You said that you learned a lot about yourself as a person and as a musician?
Elwira – That I am actually a very strong person. We went through a lot, we had to be brave and strong. You had to believe in yourself, sometimes there is a lot of negativity around you but you need to believe in yourself and know that you can do it. I think I have grown a lot. Social media can go crazy with negative energy but you have to be strong.

Were you following social media?
Elwira – Yes, I get notifications, so I am tempted to go check now and again. There is a lot of stuff happening there.
David – An Idols page was created for the top 16, so everyone could say what they wanted on the page. It was tough because a few of the guys got some really bad comments.

How do you protect yourself against that?
Elwira – You have to forget the negativity because there is always a lot more positivity. It is better to focus on that.

What did you learn about yourself as a musician?
Elwira – There is so much inside that hasn’t come forth yet. We had long hours in studio and rehearsal. I think as a musician, if you want to be in the music industry you have to work hard. We had early mornings and late nights, but you have to do it. Every time you get on stage that is a moment to show off your talent, to encourage and motivate people. I learned about staying motivated and working hard.

How do you keep your feet on the ground when you constantly are getting attention from strangers, plus, plus…
Elwira – It’s so important through everything that happens around you to stay grounded and stay humble. I have a lot of people around me like David and my family. They are very humble people which makes it easy for me to be the same.

Future?`
Elwira – I am excited about the future. I believe that Idols was only the start. For now, a lot of gigs. To stay busy. Idols is the perfect platform but what you do after is important. So a lot of public appearances and a lot of gigs.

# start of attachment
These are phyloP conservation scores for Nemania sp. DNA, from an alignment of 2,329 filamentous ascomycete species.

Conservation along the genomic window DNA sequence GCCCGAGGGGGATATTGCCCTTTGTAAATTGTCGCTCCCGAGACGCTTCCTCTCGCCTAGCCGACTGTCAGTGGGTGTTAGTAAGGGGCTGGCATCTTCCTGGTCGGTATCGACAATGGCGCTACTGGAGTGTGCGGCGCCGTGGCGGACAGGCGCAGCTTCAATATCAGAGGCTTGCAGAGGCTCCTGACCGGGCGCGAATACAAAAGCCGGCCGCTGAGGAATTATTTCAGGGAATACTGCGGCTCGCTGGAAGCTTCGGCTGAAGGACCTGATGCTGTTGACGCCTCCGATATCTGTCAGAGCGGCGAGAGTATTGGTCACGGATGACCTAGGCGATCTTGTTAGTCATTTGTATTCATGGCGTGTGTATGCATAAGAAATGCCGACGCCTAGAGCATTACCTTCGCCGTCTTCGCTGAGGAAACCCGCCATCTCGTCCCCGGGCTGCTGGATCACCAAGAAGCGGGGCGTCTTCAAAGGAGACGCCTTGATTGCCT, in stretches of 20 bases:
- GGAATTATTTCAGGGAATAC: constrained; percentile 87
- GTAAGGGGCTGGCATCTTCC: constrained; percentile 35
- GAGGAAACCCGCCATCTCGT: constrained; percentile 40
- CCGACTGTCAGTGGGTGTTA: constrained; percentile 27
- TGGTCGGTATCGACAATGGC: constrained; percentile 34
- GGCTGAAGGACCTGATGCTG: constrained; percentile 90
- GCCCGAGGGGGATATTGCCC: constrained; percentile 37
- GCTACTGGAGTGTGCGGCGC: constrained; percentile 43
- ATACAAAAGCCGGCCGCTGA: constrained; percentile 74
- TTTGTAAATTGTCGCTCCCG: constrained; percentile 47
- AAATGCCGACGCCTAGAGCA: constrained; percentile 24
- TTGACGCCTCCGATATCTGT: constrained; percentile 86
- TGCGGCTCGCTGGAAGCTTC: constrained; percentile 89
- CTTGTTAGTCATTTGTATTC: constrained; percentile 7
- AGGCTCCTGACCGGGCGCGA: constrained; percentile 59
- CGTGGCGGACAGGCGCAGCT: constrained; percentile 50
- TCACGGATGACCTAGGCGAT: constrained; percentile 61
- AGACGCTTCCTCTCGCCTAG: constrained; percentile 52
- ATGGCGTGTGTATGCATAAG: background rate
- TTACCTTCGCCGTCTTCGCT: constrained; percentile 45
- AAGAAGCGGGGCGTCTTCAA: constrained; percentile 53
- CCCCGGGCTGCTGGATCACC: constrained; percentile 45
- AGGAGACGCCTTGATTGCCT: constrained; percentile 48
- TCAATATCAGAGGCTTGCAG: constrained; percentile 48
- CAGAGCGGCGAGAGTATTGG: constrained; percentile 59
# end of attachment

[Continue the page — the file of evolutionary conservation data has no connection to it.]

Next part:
Do you write your own music?
Elwira – Nooo, well I am going to say not yet.

On cards?
Elwira – Yes, I want to do it. I really want to write my own music.
David – I think it is about finding a healthy place to express yourself from. I think it’s about finding yourself first and figuring out, what is it that you want to say before saying anything. She is so bubbly, once she figures out what it is she wants to say then she will have a lot to say.

What music do you listen to?
Elwira – I am a soulful girl. I love my Gospel and my soul music.

You were singing long before Idols?
Elwira – Yes, it started when I met David, four years ago. We did a lot of weddings, concerts… I am versatile. My music started in the church, I am part of a worship team.
David – Like 6 excellent singers in the one group.
Elwira -I have been a part of that group for years. So it all started in Church.
David – Tell her where you come from, your past. What you did before Idols.

Now you have to tell me, well if you want to. 
Elwira – I don’t mind. Before Idols before all of this. I worked on a farm, I was a cleaner for a year. I was a waitress. It’s because I come from humble beginnings that I can really appreciate where I am now. I worked hard to be where I am now.
David – If there is such a thing, like in America they call it the American dream, in South Africa… when I met her she was what 19, and unemployed.
Elwira – So I finished school in 2010 and I was unemployed.
David – It was terrible because I had to pay for everything.
Elwira – Whatever.
D avid – Kidding.
E lwira – Well now I can pay for some things.
David – The reality is that I got this opportunity to see her grow, from the frustration of being a general laborer on a farm. Her story is one of hope, about a journey. All of this will culminate in her becoming a good writer. My issue is that in the South African schooling system we expect 15 year olds to select subjects that they will need for the rest of their lives. A 15 year old doesn’t know these things.

Most of the 30 year olds I know, still don’t know what they want to do with their lives… 
David – Exactly, if I didn’t stumble upon my career I guess I still wouldn’t know. I got accepted to study law… I never went. We are aiming for her to become a symbol of hope, a dreamer. What does a dreamer look like, like Elwira. Her family still have very limited resources, for her ,she got an opportunity. One should always work on their craft so much that when an opportunity arises you grab hold of it.

Thank you guys.